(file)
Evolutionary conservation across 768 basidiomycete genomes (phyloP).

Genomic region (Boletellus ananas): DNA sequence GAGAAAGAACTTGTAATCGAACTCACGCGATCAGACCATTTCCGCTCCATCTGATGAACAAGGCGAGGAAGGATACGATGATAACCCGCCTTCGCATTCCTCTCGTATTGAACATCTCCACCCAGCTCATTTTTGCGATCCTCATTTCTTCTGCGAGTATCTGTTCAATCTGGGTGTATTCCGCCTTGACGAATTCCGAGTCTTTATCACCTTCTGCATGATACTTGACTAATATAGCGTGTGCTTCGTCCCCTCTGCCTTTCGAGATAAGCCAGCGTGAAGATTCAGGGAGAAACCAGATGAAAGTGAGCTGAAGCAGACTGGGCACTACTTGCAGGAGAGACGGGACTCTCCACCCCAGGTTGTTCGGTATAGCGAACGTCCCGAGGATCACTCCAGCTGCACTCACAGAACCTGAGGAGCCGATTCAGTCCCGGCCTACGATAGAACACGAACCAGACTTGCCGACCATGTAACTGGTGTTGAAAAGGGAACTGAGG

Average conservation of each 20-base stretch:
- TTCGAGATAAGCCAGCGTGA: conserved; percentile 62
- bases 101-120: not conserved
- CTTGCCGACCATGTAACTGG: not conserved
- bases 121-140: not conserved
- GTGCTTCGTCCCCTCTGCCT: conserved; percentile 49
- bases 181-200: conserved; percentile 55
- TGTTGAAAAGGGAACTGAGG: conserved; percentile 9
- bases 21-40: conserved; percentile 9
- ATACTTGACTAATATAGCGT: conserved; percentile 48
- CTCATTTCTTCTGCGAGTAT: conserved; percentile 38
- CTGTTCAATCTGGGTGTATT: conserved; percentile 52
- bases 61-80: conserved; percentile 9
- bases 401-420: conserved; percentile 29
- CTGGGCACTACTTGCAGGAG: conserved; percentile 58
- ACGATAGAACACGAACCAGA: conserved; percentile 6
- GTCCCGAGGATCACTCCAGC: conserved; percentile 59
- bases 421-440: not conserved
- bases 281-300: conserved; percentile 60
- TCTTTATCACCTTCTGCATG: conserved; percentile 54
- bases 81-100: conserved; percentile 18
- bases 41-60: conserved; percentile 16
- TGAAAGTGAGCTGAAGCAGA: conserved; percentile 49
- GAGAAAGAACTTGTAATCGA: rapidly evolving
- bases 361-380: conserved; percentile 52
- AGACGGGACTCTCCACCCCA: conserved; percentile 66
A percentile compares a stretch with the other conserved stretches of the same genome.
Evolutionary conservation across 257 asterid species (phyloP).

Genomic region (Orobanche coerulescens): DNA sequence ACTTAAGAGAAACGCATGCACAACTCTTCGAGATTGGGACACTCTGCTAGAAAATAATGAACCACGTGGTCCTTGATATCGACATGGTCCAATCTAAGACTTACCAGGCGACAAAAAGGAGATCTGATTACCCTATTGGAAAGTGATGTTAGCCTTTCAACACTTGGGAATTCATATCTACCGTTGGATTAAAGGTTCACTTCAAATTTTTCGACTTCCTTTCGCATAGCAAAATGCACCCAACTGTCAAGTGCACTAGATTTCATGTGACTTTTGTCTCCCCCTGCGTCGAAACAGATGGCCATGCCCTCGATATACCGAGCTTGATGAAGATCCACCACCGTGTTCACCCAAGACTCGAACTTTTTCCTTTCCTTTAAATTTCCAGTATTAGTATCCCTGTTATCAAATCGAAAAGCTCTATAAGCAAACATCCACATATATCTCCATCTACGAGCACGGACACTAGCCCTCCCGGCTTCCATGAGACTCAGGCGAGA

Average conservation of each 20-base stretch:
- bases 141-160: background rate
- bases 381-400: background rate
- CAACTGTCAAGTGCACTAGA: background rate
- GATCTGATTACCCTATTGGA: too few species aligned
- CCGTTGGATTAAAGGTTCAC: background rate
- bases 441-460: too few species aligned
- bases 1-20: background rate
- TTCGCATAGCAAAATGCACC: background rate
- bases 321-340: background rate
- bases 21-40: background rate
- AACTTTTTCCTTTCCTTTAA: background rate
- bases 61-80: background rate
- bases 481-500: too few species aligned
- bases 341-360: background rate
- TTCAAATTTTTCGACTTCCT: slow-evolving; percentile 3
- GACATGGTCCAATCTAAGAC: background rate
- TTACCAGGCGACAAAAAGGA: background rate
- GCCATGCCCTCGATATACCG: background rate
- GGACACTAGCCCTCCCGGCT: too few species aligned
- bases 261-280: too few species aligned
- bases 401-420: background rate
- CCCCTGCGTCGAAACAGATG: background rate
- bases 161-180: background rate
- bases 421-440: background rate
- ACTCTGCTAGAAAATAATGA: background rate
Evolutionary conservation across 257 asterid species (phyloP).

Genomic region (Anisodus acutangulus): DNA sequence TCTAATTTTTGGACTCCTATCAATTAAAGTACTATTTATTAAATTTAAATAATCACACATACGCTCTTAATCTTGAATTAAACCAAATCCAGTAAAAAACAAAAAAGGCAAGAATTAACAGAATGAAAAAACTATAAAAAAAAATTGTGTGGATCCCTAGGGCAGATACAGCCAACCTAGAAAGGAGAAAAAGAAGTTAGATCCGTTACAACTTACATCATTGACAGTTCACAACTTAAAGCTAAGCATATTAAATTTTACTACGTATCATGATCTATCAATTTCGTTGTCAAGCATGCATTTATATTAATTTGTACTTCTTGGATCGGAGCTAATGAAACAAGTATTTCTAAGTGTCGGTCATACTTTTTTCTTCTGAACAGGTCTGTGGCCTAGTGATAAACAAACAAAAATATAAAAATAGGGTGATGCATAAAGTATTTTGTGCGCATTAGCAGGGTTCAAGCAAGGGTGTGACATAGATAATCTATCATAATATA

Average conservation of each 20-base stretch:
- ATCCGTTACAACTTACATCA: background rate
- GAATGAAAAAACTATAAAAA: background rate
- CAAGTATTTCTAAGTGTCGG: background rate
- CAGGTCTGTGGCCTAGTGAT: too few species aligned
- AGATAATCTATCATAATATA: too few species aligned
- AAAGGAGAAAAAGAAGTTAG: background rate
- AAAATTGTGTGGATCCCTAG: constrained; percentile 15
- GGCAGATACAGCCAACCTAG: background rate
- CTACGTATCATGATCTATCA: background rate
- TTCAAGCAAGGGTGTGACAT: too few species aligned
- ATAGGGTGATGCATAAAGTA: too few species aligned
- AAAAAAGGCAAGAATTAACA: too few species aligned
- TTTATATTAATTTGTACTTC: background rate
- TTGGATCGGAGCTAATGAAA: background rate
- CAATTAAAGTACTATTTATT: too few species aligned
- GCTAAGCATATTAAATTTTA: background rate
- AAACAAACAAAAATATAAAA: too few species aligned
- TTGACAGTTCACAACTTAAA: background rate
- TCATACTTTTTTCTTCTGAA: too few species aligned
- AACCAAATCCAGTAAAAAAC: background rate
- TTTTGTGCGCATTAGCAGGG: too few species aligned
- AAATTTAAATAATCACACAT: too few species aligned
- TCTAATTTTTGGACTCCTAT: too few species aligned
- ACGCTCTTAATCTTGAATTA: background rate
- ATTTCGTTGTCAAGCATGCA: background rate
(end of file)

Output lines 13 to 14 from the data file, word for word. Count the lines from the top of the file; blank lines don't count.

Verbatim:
- CTCATTTCTTCTGCGAGTAT: conserved; percentile 38
- CTGTTCAATCTGGGTGTATT: conserved; percentile 52